The Kitchen Table Historian

I am an author and historian who writes about long-forgotten and out of the way events and places. I love the bizarre, the unusual, and the downright weird. I write a regular blog at my website, www.johnbrassardjrcom.wordpress.com, and also manage a facebook page about things of historical interest called The Kitchen Table Historian.

Episode 87: Did a Murdered Woman’s Screams Haunt A River Town Home?

Jim Arpy was a veteran reporter who loved a great story, so when a couple approached him about their haunted house, he was intrigued. But was it truly haunted by a murdered woman’s dying screams?   Sources Hampton Township, Illinois. Illinois Genealogy, illinoisgenealogy.org. Wundram, Bill. Excursions Into Supernatural of the Quad Cities. Quad City Times, …

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Did a Murdered Woman’s Screams Haunt A River Town Home?

Hampton, Illinois is a quiet river town nestled into the bluffs alongside the Mississippi River. It was probably the last place that Jim Arpy expected to hear about a haunted house. And yet there he was, ready to investigate one. Jim Arpy worked for one of the biggest newspapers in the region, The Times-Democrat. He …

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Pastor’s Wives Charred Remains Found in Parsonage Furnace

  When the Reverend Clarence Valentine Sheatsley walked into his house on the afternoon of November 11, 1924, the first thing he noticed was the smell of cooking meat. The smell permeated the parsonage where Clarence lived with his wife, Addie. They had been married for twenty-seven years, and she had been an excellent wife …

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Episode 86: Pastor’s Wives Charred Remains Found in Parsonage Furnace

When Reverend Clarence Sheatsley found his wife, Addie, in the parsonage furnace, he believed that she had committed suicide. The county prosecutor thought that it was murder. What really happened to Addie Sheatsley?   Sources Police Check Minister’s Story After Wife is Burned to Death. The Dayton Herald, 11/18/1924 Find Pastor’s Wife Burned in Furnace. …

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Man Uses Train to Sever Own Head

Competition amongst growing cities on the Midwestern frontier could be fierce. Throughout the 1800’s, towns vied with one another for their successes. Successful farmers, businessman, and manufacturers became leading citizens and politicians, having every interest in making their towns and regions thrive. Some wanted to make their mark on the world and leave their name …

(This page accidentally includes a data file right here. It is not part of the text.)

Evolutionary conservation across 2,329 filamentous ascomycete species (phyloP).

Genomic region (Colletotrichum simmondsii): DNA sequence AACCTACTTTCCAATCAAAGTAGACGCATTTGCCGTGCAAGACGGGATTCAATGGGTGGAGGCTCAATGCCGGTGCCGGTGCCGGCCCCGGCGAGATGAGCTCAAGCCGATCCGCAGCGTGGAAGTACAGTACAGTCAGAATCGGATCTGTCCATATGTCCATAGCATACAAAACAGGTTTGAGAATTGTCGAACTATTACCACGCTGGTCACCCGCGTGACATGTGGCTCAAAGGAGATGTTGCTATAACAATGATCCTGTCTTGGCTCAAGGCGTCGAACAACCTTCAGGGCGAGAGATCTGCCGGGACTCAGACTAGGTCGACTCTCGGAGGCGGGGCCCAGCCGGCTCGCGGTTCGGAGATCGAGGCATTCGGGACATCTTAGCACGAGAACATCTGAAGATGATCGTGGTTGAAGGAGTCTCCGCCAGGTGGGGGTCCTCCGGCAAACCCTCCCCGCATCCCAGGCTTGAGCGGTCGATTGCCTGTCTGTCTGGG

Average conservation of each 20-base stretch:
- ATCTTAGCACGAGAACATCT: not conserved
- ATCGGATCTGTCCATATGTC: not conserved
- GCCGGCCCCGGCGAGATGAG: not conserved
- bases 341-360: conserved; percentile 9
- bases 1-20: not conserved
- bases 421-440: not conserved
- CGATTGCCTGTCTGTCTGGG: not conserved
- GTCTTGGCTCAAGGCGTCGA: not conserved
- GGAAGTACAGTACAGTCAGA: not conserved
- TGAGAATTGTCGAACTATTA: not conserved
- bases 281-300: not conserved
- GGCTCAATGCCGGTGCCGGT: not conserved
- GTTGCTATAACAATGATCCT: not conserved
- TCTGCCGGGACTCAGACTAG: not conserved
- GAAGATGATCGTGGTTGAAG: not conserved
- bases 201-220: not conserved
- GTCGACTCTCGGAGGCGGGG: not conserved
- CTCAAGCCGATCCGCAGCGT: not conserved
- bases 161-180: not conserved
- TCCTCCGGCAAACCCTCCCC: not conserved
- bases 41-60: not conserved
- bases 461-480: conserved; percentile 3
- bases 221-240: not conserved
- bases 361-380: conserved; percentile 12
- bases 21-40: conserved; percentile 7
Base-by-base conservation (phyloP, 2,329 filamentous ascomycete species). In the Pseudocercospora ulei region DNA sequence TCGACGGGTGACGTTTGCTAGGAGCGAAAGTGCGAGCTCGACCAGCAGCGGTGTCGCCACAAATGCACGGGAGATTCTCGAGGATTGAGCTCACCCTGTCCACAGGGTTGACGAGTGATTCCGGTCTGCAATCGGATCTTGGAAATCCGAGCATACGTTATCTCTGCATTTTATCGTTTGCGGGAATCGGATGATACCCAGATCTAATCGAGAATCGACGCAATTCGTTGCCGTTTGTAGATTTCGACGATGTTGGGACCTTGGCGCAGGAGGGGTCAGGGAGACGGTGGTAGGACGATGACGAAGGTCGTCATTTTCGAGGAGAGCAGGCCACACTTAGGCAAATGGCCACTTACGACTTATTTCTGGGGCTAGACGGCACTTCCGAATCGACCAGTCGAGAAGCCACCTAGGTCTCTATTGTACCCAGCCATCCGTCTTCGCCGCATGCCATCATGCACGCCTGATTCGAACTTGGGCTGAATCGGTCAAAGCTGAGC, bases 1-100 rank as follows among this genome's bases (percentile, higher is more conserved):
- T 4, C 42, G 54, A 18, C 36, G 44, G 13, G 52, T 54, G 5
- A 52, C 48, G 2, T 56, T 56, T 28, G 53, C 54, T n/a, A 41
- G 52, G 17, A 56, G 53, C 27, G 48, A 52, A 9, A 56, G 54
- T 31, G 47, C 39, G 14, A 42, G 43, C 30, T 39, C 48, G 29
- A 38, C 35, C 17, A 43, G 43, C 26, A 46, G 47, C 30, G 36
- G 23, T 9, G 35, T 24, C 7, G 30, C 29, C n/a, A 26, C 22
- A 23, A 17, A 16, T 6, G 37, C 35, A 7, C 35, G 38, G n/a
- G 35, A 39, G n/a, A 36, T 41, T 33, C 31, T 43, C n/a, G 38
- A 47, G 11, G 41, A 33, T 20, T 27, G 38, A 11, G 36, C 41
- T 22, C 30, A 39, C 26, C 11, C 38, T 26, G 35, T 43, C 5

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Episode 84: William Engelberg’s Wives Commit Suicide Only A Few Years Apart

William Engelberg was probably looking for a better life when he came to America. But his efforts were met with tragedy after two of his wives committed suicide only a few years apart.   Sources Engelberg. Chicago Tribune, 7/17/1916 Mother Takes Her Life. Chicago Tribune, 6/17/1916 Mother Drowns Baby in Bathtub; Kills Herself. Chicago Tribune, …

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William Engelberg’s Wives Commit Suicide Only A Few Years Apart

  When William Engelberg came to America, he was probably looking for a better life. Born in Russia in 1872, he immigrated to the United States in the late 1880’s, possibly seeking escape from persecution for his Jewish faith. He initially landed in New York City, and then made his way to Chicago, Illinois. Eventually, …

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Episode 83: Was the 1962 Crash of Flight 11 Really An Accident?

In 1962, Continental Airlines Boeing 707 Flight 11 crashed in Unionville, Missouri. It had been hit with enough force that a tornado was originally to blame. But was it really a tragic accident, or had something far more sinister caused the crash?   Sources Missouri Office of the Secretary of State; Jefferson City, Missouri; Missouri Death …

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Was the 1962 Crash of Flight 11 Really An Accident?

  It was just another day for James Clarity. He and his wife, Georgia, lived in Chicago, Illinois, with their five children. Born in Minnesota, Clarity had served in the Navy during the Second World War. After he left the service, he had become an advertising sales representative with Wallace’s Farmer, a prestigious agriculture magazine …

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